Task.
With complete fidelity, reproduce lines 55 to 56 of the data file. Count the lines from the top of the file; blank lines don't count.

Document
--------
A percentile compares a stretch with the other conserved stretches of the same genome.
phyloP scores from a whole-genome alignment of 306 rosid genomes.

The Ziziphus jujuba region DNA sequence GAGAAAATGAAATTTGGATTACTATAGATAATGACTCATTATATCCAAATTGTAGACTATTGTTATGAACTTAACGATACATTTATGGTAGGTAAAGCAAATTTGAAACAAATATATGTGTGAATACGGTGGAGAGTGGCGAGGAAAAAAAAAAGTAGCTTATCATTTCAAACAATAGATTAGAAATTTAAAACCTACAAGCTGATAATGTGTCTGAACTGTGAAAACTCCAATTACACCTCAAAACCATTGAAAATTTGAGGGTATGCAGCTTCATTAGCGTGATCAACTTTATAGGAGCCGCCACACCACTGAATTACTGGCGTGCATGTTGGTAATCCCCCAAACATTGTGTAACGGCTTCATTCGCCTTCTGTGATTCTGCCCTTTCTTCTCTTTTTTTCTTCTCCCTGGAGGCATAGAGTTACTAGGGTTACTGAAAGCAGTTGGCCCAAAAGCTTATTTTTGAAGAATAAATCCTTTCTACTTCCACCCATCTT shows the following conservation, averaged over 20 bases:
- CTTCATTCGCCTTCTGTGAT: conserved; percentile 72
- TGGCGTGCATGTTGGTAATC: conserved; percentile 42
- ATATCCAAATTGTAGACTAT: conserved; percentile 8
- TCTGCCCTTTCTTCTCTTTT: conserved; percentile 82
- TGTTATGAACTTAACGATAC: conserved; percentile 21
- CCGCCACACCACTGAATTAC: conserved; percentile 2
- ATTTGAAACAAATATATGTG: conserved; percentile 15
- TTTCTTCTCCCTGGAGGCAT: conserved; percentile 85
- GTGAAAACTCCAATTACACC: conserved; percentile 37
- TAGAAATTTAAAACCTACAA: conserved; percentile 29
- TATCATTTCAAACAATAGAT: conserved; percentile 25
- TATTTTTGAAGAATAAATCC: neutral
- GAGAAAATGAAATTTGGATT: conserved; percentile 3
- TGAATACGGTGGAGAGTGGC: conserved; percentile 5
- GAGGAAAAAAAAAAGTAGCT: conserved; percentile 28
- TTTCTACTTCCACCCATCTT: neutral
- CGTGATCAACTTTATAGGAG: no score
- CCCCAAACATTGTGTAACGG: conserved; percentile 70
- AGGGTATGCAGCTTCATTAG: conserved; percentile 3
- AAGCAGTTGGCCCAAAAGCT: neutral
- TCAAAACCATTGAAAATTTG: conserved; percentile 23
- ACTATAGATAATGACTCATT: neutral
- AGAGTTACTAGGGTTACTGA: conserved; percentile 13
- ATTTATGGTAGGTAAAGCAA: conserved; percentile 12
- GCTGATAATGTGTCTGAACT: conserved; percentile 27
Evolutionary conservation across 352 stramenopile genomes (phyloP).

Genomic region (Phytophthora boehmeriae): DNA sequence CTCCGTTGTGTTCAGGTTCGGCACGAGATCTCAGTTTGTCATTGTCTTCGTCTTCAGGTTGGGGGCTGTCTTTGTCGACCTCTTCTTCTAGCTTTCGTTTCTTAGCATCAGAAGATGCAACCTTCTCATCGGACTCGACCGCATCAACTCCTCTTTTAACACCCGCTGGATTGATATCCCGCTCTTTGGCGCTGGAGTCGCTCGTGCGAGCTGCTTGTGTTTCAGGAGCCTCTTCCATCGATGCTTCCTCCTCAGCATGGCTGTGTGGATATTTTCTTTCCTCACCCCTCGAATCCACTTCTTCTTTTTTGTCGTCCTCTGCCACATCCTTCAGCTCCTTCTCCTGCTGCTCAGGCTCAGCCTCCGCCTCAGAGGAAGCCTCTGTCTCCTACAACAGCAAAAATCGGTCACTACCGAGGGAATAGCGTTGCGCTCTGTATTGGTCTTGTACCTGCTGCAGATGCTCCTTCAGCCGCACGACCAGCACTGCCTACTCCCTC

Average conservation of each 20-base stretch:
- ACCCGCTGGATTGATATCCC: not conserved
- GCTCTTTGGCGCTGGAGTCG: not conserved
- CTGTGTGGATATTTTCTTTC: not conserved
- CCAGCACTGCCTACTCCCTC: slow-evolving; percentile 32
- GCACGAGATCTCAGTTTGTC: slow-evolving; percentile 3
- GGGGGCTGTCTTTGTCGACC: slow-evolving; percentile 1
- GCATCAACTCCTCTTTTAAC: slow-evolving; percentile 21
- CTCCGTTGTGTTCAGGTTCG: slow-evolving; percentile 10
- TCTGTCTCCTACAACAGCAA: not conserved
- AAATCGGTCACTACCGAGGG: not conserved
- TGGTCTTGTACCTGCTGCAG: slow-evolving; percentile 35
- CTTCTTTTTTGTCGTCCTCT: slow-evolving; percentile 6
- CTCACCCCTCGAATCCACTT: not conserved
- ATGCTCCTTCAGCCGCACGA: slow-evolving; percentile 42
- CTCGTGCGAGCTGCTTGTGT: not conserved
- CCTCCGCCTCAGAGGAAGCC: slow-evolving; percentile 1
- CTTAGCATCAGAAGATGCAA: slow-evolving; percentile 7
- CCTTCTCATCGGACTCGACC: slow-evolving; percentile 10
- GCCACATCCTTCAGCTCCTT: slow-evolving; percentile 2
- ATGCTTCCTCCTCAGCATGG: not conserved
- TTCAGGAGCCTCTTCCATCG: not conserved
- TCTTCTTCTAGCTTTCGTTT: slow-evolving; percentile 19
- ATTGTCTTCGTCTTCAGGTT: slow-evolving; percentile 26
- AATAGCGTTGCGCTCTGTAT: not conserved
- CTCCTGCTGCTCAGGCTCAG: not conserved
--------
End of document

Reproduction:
- AATAGCGTTGCGCTCTGTAT: not conserved
- CTCCTGCTGCTCAGGCTCAG: not conserved